We already know that particulate matter (PMs) is bad for your health because it can lodge in the lungs and cause both respiratory and heart problems. But most of the research on PMs has focused on outdoor air pollution involving car exhaust fumes. However, Indoor air pollution can be equally hazardous to health. A new study from researchers at Simon Fraser University, Burnaby, Canada, now reveals that the use of a HEPA filter improves heart health.

The researchers worked with 45 healthy adults in 25 homes in a small community in British Columbia where wood burning stoves are frequently used and are a common source of indoor pollution. A HEPA air purifier (or simply called 'HEPA filter') was installed in the main activity room of each home and a quieter HEPA filter was placed in the participant’s bedroom. The study lasted for two weeks; for one week, the HEPA filters were operated as normal, and for the other week the filters were removed. The participants were not aware of when their air was actually being filtered. An indoor air pollution sampler was placed in the main room.

Participants had levels of C-reactive protein (CRP) measured. CRP is a marker for inflammation and higher levels have been linked to heart disease risk. They also had their endothelial function measured with a fingertip device. The endothelium is the inner lining of the blood vessels and impaired endothelial functioning is another known indicator of heart disease risk.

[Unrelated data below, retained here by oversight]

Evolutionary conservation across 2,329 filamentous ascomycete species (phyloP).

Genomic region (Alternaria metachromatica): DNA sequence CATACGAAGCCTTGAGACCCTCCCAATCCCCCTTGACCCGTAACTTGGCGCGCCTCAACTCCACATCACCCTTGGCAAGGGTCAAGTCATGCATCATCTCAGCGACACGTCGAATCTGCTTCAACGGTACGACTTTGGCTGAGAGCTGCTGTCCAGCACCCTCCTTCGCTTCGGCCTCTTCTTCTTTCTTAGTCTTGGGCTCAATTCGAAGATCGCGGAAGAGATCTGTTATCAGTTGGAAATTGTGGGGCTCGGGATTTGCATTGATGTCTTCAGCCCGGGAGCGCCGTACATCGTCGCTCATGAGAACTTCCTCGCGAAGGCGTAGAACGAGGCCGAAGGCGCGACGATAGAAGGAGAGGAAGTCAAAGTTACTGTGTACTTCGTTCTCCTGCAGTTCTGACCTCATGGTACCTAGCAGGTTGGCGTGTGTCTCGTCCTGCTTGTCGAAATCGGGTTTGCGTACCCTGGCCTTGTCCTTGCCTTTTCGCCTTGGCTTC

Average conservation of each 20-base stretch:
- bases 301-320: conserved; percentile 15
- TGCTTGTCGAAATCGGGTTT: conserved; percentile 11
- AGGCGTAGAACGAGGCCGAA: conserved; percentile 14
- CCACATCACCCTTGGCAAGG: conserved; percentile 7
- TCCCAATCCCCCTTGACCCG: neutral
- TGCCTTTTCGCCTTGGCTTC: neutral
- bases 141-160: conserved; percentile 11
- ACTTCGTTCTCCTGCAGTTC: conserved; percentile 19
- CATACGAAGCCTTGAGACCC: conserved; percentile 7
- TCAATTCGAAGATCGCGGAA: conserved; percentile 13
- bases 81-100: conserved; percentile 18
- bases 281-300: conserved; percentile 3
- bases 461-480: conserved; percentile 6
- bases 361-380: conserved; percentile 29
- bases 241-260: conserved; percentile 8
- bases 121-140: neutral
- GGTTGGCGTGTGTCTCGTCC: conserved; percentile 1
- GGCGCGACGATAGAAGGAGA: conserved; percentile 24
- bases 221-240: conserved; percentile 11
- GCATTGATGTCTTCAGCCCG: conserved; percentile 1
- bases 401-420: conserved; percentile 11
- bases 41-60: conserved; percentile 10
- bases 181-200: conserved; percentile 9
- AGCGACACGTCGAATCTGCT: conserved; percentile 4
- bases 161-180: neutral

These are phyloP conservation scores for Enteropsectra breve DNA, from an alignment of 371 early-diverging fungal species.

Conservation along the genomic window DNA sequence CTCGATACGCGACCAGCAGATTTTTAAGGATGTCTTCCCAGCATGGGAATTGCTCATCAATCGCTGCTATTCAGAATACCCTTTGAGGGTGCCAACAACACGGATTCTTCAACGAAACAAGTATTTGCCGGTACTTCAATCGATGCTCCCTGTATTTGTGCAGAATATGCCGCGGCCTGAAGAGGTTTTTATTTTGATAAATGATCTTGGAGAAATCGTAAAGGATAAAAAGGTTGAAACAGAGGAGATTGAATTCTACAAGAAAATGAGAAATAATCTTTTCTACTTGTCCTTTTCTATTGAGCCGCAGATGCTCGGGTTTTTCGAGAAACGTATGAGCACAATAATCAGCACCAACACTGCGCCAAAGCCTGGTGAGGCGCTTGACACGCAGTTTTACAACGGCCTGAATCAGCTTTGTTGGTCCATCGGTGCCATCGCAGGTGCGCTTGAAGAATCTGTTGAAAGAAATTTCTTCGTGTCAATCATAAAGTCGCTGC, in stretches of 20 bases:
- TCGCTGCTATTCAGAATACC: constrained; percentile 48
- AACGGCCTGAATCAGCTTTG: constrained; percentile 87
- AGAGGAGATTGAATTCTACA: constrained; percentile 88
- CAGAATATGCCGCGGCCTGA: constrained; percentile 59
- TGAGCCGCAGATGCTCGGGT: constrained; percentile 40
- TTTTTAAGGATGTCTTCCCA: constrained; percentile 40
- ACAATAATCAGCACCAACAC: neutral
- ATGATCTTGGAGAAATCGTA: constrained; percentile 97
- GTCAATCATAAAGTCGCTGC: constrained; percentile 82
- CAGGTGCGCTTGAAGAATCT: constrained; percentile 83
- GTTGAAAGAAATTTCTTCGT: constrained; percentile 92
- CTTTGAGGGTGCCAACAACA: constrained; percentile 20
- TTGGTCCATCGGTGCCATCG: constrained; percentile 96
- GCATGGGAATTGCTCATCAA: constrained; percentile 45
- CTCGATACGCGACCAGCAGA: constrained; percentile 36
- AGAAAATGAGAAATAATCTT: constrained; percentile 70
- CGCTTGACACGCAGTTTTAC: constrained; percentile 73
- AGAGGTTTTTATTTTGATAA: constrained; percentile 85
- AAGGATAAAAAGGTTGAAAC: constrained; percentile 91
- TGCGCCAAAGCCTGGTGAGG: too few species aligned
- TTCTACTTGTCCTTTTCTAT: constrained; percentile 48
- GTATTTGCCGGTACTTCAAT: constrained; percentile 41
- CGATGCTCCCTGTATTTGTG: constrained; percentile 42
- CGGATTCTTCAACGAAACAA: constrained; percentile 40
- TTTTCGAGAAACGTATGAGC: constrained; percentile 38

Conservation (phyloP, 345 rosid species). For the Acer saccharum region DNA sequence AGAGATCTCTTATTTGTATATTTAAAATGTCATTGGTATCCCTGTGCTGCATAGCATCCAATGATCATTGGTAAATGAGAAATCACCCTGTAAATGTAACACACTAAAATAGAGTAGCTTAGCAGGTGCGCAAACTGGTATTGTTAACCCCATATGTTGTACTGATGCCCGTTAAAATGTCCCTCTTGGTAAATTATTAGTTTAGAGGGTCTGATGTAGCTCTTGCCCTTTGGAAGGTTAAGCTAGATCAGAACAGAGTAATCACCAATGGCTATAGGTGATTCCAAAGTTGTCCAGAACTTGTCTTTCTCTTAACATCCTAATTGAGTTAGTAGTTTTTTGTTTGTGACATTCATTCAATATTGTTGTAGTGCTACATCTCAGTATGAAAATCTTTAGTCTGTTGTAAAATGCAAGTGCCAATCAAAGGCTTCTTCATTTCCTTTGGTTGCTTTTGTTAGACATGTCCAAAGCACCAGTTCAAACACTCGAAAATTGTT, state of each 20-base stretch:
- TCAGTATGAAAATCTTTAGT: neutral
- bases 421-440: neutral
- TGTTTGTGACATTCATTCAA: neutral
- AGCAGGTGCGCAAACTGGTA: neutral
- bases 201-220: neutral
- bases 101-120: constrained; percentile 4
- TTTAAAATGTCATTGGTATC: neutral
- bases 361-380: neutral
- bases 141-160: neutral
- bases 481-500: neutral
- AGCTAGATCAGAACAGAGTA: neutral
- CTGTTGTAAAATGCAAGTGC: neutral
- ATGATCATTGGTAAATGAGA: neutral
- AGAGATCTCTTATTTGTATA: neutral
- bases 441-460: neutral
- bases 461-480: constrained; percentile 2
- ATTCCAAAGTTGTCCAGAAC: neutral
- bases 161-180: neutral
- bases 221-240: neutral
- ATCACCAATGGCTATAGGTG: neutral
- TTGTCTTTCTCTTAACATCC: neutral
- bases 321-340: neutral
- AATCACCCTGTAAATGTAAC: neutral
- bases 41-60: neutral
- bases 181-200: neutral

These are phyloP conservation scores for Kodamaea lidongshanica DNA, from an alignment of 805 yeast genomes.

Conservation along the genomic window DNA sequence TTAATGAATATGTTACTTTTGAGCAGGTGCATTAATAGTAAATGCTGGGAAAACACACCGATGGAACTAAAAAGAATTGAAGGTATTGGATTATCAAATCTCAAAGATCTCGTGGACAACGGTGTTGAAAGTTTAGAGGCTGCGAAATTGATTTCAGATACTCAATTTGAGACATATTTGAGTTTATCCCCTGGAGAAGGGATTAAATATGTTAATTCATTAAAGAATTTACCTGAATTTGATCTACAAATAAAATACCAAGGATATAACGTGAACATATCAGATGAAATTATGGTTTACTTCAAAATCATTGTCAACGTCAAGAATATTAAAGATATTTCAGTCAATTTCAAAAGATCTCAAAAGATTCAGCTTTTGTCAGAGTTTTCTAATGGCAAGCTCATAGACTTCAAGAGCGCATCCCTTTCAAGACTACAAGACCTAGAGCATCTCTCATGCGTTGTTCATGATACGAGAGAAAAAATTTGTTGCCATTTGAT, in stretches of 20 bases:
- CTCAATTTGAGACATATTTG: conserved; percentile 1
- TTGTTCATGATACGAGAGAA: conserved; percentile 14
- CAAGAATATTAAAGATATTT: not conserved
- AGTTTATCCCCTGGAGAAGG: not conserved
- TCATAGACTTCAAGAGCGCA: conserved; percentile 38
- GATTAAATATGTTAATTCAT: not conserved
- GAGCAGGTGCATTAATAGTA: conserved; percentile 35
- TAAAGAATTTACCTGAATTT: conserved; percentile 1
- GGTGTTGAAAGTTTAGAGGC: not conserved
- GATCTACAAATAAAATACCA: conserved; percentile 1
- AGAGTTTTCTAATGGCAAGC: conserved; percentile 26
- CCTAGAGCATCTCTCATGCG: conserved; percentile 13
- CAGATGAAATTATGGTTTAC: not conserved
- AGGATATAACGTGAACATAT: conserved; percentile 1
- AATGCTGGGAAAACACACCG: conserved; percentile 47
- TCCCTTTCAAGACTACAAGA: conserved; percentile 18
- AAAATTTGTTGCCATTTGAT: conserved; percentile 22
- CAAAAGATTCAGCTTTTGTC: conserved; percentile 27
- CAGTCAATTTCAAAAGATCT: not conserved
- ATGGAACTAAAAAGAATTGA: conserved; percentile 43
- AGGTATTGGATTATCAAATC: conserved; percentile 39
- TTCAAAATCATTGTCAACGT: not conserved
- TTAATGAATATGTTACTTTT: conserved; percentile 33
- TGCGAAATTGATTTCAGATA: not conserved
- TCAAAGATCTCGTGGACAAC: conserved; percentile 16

The HEPA filter reduced the average PM concentration in the homes by 60% and of wood smoke particles by 75% (13 of the participants were using wood stoves in their homes during the study period). At the same time, CRP levels went down 33% and endothelial function improved by 10%.

‘Our results support the hypothesis that systemic inflammation and impaired endothelial function, both predictors of cardiovascular morbidity, can be favourably influenced by a reduction of particle concentration, and add to a growing body of evidence linking short-term exposure to particulate matter with a systemic inflammatory response,’ said lead investigator on this study, Dr Ryan Allen. ‘Reducing air pollution appears to provide health benefits even if the pollution levels are already relatively low.’

A HEPA filter is an easy and inexpensive way of cleaning up indoor air and this study suggests it can benefit your health. Wood burning stoves are not as common in use in the United Kingdom as they are in Canada. However, with energy prices rising and a growing interest in sustainable fuels, like wood, they could become more popular everywhere! This study shows they generate lots of PMs, so clean-burning models should be encouraged. And even if you never install a wood burning stove, a HEPA filter can still be useful – because this study also showed a clean up of PMs in the homes without the stoves.

Source: Allen et al An air filter intervention study of endothelial function among healthy adults in a woodsmoke-impacted community Respiratory and Critical Care Medicine online January 21 2011